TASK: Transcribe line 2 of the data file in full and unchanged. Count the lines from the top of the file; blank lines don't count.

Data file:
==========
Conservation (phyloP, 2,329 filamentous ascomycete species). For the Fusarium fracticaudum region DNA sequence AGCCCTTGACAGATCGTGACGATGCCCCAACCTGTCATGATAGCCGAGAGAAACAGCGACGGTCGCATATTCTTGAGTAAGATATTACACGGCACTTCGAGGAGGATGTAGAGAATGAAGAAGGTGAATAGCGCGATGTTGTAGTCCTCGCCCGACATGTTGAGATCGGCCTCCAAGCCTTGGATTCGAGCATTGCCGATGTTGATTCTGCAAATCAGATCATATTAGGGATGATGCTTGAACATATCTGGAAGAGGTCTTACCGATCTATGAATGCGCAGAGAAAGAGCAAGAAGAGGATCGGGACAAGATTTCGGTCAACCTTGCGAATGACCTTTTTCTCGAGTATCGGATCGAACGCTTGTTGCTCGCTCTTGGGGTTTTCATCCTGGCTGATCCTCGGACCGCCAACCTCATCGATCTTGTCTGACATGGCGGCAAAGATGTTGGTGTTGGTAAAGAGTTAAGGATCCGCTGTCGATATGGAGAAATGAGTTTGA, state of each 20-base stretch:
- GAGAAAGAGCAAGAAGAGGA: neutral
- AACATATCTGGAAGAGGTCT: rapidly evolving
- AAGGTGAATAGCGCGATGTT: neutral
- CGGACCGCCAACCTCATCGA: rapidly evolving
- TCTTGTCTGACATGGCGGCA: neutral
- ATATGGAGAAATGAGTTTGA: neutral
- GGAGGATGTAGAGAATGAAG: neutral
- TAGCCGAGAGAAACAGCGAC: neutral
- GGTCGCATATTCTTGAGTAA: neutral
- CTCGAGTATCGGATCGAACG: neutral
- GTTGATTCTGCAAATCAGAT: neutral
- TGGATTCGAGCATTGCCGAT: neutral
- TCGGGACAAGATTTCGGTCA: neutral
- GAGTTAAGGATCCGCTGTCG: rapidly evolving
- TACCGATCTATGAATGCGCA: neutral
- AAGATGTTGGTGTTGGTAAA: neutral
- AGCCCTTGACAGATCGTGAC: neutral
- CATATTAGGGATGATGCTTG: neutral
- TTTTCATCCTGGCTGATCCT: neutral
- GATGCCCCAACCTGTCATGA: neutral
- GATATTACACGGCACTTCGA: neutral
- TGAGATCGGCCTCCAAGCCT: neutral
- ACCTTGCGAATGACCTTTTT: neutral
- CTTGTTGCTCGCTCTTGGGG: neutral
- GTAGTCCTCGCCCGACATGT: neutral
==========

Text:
- GAGAAAGAGCAAGAAGAGGA: neutral